Of course I agree and should have made clear in my answer that the classes involved in friendship must be very strongly related. It's not something that should be used for convenience (neither should getters and setters for that matter). –  markh44 May 13 '09 at 16:22

I would cast the const to the non-const (second option).

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1  
It would work, but i don't consider this very elegant... –  Benoît May 13 '09 at 7:36
    
@Benoît: No, not elegant, but pragmatic. –  Johann Gerell May 13 '09 at 8:00
4  
+1: I think this is one of the few valid uses of const_cast - it definitely beats code duplication and/or jumping through all sorts of hoops. –  James Hopkin May 13 '09 at 8:24
    
I am not arguing against that :) –  Benoît May 13 '09 at 8:41
    
If something ever gets declared const, then you will have a problem that you won't notice since your program still compiles. –  HelloGoodbye Mar 28 '13 at 7:17

Why not just pull the common code out into a separate, private function, and then have the other two call that?

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The concept of 'const' is there for a reason. To me it establishes a very important contract based on which further instructions of a program are written. But you can do something on the following lines :-

  1. make your member 'mutable'
  2. make the 'getters' const
  3. return non-const reference

With this one can use a const reference on the LHS if you need to maintain the const functionality where you are using the getter along with the non-const usage(dangerous). But the onus is now on the programmer to maintain class invariants.

As has been said in SO before, casting away constness of an originally defined const object and using it is an U.B. So i would not use casts. Also making a non-const object const and then again casting away constness would not look too good.

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The const reference to the object makes sense (you're putting a restriction on read-only access to that object), but if you need to allow a non-const reference, you might as well make the member public.

I believe this is a la Scott Meyers (Efficient C++).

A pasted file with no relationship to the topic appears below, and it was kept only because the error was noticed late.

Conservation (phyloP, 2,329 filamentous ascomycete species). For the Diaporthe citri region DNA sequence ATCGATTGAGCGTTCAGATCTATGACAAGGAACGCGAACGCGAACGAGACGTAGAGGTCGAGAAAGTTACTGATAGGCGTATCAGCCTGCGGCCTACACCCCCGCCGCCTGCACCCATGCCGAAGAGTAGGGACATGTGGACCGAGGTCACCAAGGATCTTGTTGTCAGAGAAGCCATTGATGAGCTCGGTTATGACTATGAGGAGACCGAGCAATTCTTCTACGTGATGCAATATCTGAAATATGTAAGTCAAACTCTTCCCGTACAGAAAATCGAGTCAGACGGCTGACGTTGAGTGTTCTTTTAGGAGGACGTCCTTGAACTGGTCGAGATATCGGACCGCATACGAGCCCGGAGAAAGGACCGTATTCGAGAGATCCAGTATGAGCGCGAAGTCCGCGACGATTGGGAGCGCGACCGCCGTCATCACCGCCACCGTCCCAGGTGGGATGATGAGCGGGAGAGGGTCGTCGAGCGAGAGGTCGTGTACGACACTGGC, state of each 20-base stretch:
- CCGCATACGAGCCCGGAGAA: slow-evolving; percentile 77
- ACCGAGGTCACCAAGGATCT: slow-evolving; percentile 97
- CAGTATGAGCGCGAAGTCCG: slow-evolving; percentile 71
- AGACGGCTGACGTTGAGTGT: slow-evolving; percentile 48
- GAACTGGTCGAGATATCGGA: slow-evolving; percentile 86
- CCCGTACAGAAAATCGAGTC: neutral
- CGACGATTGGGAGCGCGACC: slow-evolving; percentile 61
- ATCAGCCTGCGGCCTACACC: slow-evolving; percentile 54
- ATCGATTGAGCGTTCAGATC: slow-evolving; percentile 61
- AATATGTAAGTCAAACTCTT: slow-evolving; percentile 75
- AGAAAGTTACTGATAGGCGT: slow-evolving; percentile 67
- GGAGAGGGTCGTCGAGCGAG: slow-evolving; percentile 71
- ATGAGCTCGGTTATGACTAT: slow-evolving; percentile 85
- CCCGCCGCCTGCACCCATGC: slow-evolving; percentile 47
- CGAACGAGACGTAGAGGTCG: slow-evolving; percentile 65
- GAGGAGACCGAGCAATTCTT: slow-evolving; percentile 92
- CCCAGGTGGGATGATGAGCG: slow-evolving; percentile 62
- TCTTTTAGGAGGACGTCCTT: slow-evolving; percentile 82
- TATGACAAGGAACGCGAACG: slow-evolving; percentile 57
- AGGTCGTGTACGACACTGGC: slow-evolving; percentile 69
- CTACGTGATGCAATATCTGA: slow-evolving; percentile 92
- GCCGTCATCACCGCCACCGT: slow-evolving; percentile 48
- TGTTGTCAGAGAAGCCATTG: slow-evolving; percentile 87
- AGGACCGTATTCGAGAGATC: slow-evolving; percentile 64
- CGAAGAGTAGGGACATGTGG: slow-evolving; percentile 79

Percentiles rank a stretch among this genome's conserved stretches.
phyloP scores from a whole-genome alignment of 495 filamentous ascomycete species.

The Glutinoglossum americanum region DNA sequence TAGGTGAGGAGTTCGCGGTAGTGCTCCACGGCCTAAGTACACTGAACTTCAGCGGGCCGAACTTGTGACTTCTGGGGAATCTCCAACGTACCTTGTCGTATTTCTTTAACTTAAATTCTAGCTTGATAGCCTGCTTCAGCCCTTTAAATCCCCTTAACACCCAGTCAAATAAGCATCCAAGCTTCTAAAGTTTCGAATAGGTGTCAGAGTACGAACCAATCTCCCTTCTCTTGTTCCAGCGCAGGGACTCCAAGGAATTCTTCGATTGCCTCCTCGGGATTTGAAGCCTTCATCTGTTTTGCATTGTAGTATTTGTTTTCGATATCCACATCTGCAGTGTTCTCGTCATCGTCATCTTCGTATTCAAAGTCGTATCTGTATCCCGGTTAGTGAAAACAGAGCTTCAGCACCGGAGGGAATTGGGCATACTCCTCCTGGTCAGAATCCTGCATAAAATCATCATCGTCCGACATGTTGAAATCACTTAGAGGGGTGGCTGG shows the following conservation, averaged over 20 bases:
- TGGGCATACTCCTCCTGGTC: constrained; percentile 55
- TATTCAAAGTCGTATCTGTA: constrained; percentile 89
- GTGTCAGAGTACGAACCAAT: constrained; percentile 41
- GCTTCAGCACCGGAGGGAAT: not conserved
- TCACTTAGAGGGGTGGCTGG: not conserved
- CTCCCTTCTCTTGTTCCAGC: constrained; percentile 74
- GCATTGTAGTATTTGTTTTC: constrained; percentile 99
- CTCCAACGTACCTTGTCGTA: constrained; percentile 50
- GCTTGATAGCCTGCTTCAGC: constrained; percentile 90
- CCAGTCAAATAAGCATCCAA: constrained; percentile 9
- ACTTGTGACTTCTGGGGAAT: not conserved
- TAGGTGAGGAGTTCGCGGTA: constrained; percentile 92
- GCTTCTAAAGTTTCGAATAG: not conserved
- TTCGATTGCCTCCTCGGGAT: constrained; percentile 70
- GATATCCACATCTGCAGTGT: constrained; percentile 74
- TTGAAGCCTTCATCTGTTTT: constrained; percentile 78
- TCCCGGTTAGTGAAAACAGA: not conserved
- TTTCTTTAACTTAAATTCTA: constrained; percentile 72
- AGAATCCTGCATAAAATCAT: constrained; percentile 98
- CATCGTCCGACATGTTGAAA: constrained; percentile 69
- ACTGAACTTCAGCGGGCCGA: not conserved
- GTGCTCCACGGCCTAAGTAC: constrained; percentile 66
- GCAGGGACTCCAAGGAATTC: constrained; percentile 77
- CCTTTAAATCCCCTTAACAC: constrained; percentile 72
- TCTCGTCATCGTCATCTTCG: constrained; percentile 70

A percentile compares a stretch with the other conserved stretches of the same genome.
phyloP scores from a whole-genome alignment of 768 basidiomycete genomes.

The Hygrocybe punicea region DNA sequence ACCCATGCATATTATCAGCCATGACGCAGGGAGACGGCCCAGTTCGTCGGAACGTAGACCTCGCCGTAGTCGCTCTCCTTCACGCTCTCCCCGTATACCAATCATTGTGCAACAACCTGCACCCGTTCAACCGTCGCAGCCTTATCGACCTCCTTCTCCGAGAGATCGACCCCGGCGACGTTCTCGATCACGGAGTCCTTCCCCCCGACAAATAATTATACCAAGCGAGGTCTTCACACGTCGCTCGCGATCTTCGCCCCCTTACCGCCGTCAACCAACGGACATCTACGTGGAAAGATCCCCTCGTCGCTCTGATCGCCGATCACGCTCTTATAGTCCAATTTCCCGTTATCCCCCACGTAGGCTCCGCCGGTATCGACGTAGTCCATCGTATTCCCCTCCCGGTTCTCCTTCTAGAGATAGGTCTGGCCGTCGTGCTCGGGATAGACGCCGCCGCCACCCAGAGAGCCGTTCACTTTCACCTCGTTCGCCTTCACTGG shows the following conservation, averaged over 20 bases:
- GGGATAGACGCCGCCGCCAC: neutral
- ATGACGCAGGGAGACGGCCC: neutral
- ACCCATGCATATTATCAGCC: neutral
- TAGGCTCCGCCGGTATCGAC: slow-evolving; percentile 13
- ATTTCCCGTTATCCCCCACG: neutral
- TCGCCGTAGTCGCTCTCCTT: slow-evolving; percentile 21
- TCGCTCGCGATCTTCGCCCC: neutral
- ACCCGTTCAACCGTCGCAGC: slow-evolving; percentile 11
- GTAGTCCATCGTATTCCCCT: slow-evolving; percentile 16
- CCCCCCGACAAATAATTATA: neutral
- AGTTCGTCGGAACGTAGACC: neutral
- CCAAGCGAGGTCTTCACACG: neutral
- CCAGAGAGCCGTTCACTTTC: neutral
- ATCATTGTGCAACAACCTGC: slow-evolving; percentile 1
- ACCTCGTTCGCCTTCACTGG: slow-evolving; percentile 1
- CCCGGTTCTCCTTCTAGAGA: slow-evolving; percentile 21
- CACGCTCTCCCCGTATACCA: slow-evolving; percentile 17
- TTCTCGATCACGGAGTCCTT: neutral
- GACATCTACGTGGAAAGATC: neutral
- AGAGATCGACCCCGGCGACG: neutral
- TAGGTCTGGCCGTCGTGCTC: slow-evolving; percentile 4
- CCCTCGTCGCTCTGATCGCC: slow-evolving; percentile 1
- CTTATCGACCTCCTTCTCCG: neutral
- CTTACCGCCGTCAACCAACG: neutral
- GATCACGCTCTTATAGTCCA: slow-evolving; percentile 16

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Public members? Not very OO-ish... –  Michael May 13 '09 at 7:59
    
I might retract this, because I didn't read the part about having "non-trivial code", making those functions not getters directly. –  swongu May 13 '09 at 8:01
    
Actually, when you think of it. If not misused, public members are the simplest and most straight-forward answer to this problem. If anyone can manipulate them by using the proper getter/setter, then in effect it is a public member. Maybe making it public is even better code because it tells the client, "I'm a public member, do anything you want to me". It is much more straight-forward than implementing two types of getters. –  Michael May 13 '09 at 10:24
    
"you might as well make the member public". No, because there's a "big, non-trivial chunk of code" in the getter. This getter isn't just exposing a member, it's doing significant work. Whether it's a good idea to then expose the result as non-const is of course another question... –  Steve Jessop May 13 '09 at 15:59

I dare suggest using the preprocessor:

#define ConstFunc(type_and_name, params, body) \
    const type_and_name params const body \
    type_and_name params body

class Something
{
};

class Foobar {
private:
    Something something;

public:
    #define getSomethingParams \
    ( \
        int index \
    )

    #define getSomethingBody \
    { \
        return something; \
    }

    ConstFunc(Something & getSomething, getSomethingParams, getSomethingBody)
};
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6  
Looks like obsfuscation to me. –  Kazark Feb 8 '13 at 17:20